5 Simple Ways to Read a Game Trail – Tip for Survivalist
Finding food when living off the grid is not as hard as it may sound
Survivalist in a wilderness situation will find that their survival gear only last at most 7 days.
This means that if you are planning to live off the grid that you will have to find your own food.
Where you could just go about collecting berries and nuts and such, more than likely you will want to have a bit of meat in your belly at some point or another.
You may know how to hunt, but do you know how to find the game trail?
5 Simple ways to read a game trail
1) Woodland tracks
The best way to find a game trail in the woods is to look for a place that has thick vegetation and berries or nuts.
Once you find this area, step lightly and look around for visible tracks. Most commonly, you will come across deer, rabbit, raccoon, and squirrel tracks.
Deer tracks will have a split hoof shape and are pretty easy to spot. Keep in mind that the latter part of the track is at the back of the foot.
This will let you know the direction in which the animal was going.
Follow the tracks to see the game trail. You need to note that you do not want to stay on the game trail for too long.
You have a scent and do not want to tarnish your possible food supply.
Tracks which look like a giant footprint with claws at the end is a bear, you should stay away from that.
If you see a wide toed dog print that is a coyote, narrow-toed with NO claw marks is a cougar.
It would be wise for any survivalist to have a survival guide which states the animals as well as shows their tracks for the geographical region which you are in.
Keep in mind that some areas are more prone to certain predator animals during certain seasons.
Part of your survival training should be gaining a knowledge of the wildlife in the area.
2) Look for worn down grass
If you are in an area which is not frequently traveled, look for definitive partings in the grass. Keep in mind that the displacement of the grass will show you how big or small the game is.
For example: If you have a rabbit then the grass will appear to have a tunnel-like trail cut through the tall grass.
There may be a path worn down, but it will not be more than a few inches in width.
However, if you have a full adult wild boar, the trail will be thick and the ground will have deep overturned dirt.
3) Look for the broken sticks and twigs
I know that it may sound a bit like a movie, but the technique actually helps you to determine a game trail.
Look for any thick brush which shows signs of twigs broken or leaves stripped from a tree. If you find a group of bushes which has leaves at the top and stripped leaves at the bottom, the odds are that you have found the feeding spot of a wild animal.
It is important that you do not go touching and messing around with the trail.
Just observe and take note of where you need to hunt.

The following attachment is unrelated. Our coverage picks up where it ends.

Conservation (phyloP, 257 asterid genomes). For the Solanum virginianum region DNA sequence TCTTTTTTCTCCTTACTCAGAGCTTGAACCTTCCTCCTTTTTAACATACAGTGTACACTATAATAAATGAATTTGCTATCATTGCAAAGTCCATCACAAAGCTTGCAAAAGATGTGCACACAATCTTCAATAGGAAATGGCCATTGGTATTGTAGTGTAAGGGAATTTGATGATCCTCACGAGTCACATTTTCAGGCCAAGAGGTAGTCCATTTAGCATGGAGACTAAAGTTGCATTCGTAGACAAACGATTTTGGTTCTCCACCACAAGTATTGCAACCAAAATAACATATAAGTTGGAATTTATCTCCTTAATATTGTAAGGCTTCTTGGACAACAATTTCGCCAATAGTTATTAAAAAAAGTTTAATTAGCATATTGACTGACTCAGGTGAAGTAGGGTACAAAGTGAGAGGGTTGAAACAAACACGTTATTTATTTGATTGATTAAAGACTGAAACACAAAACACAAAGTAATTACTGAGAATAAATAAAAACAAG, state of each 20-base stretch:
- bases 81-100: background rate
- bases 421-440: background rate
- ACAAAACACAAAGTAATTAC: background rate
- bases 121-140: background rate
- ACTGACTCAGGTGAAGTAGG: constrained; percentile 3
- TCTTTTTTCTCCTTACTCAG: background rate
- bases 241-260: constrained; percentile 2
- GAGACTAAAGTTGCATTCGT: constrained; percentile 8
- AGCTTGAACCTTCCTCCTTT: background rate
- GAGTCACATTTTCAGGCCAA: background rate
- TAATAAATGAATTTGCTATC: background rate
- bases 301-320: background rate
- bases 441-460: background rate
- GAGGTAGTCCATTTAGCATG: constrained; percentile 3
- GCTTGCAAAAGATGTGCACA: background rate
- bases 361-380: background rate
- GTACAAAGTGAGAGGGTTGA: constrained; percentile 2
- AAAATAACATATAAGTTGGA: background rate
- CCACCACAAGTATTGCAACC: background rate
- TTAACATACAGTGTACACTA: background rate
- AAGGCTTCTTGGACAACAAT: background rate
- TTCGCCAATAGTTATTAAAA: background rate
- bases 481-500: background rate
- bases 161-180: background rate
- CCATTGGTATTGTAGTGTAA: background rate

4) Look for tree scrapings and rut marks
A game, especially deer, marks their trails. Bucks sharpen their antlers on the trees and there will be a very distinctive mark on the tree from where the antlers have been brushed back and forth.
You can also look for any areas around a tree where an animal has turned over the soil or rutted in the area.
Pay special attention to any areas which have freshly turned soil as these will have the highest probability of providing you with a game.
5) Look at the banks of your rivers and streams
If you are in an area which is close to a river or a stream, then look for slide marks on the bank.
Beavers, otters, and other animals which stay primarily in the water generally lay on their bellies and use the bank as a sort of slip and slide into the water.
It is very important to note the type of slide mark. Snakes will have a trail that bends and curves, beavers will have a wide, slick, and muddy path near a beaver dam (so if you don’t see a dam, then it is not a beaver).
Image source: https://www.travelblog.org/Photos/6530784
The most important thing to look for in bank slide marks is for footprints. If you find a print that looks like a raccoon with a slide mark in the middle, leave it alone. That is an alligator and you probably do not have the survival skills to take it on.
These are but a few of the ways in which you can find a game trail. You need to evaluate your hunting skills to determine the best methodology for capturing and killing your game.
Obviously, you don’t want to go toe to toe with a bear or try to strangle an alligator, but at the same time, you do not want to spend days tracking a doe without having a bow or a snare to capture and kill the game.
The game which will be the easiest to capture will be squirrels and rabbits. Usually, you can use either a simple snare trap, or you can use a sharpened stick (spear) method.
Ensure that your sharp knife and ax is in your gear so you can clean your game once you made the kill.
Remember that when you do make your kill that you want to take the animal OFF your game trail.
Do not gut and skin it there.
The more you use one game trail the less you will have to move to find new sources of food.